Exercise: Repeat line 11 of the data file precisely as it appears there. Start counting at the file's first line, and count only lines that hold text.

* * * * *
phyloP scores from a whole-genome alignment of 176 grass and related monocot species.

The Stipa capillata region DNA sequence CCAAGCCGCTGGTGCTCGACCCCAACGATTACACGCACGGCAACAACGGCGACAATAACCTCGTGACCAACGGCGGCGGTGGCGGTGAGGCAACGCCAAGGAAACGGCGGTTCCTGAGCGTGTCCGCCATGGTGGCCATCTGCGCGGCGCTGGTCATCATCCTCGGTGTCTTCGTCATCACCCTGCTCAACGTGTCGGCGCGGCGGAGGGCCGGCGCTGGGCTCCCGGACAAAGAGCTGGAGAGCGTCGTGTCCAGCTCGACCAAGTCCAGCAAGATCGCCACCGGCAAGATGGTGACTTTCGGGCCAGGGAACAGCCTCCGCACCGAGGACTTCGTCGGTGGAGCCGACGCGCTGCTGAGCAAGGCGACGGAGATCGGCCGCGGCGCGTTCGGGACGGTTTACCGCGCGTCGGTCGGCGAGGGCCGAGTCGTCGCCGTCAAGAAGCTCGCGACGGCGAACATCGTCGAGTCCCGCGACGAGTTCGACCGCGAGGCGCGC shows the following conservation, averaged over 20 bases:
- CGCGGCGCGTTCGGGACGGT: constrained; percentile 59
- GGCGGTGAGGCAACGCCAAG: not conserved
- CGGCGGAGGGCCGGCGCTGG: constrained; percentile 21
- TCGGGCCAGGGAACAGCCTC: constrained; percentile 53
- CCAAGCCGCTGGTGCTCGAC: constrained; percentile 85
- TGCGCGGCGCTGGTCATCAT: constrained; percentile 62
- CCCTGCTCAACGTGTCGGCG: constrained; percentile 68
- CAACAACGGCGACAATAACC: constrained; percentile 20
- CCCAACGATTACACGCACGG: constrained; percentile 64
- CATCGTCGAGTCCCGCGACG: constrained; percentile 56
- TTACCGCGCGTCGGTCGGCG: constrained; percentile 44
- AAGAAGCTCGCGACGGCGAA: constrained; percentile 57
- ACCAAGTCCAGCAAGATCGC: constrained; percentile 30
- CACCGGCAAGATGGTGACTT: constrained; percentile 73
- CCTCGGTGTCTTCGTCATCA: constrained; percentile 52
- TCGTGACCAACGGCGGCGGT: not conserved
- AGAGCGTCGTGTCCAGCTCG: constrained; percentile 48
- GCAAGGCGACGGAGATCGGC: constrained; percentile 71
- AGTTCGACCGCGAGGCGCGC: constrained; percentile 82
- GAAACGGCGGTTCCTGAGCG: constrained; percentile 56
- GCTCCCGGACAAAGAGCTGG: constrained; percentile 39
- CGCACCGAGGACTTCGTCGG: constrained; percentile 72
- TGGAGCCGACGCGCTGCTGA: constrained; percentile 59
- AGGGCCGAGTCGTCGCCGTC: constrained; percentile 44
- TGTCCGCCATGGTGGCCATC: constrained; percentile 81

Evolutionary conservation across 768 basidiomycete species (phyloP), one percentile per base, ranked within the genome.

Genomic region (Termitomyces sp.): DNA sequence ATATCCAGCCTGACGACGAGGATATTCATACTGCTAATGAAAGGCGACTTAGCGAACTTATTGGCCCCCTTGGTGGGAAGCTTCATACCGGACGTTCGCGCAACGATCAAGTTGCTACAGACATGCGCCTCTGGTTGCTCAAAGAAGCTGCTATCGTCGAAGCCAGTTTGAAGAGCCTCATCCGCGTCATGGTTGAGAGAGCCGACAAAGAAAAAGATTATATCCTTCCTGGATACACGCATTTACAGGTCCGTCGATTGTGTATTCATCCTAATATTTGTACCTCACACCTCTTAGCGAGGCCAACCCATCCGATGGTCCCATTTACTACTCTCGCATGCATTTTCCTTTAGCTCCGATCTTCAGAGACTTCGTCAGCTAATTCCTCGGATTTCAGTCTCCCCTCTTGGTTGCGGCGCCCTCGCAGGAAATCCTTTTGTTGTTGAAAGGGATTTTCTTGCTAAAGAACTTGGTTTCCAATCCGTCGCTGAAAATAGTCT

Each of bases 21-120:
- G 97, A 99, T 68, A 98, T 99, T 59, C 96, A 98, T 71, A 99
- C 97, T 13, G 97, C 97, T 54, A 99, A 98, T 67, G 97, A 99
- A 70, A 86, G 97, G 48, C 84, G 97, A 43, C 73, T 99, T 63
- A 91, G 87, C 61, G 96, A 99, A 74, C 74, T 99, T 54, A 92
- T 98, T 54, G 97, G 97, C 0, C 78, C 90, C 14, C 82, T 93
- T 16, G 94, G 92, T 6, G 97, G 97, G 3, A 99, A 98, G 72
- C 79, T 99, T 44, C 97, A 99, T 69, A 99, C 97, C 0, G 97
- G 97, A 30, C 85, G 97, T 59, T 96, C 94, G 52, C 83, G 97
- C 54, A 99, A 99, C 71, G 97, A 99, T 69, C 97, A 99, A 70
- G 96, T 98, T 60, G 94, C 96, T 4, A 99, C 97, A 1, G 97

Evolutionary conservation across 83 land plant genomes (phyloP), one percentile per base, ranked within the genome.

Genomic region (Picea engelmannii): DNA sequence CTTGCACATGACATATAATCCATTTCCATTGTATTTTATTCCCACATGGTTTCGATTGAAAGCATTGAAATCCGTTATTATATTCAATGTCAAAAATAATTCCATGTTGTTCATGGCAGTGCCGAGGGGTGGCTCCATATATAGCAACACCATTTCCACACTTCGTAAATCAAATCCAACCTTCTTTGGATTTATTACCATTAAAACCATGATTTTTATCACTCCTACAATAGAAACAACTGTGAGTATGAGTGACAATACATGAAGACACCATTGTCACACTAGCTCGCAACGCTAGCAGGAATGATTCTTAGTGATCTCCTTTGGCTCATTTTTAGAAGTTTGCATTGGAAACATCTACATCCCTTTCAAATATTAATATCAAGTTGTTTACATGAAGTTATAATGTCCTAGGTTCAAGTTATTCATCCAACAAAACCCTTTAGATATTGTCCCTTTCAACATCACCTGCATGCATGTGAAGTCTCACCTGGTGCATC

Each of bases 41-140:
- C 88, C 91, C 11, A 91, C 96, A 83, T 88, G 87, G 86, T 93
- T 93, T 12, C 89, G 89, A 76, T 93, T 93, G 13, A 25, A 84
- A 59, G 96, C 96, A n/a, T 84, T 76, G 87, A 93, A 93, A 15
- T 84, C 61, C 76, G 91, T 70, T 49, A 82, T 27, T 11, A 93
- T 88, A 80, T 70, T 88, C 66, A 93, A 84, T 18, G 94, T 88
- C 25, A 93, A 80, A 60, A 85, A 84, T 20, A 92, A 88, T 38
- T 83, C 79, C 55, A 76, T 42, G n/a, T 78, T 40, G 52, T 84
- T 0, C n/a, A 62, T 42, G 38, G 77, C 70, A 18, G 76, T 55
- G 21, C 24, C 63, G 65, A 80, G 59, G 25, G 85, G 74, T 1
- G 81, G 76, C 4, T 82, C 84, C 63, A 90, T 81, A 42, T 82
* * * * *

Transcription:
- CCCAACGATTACACGCACGG: constrained; percentile 64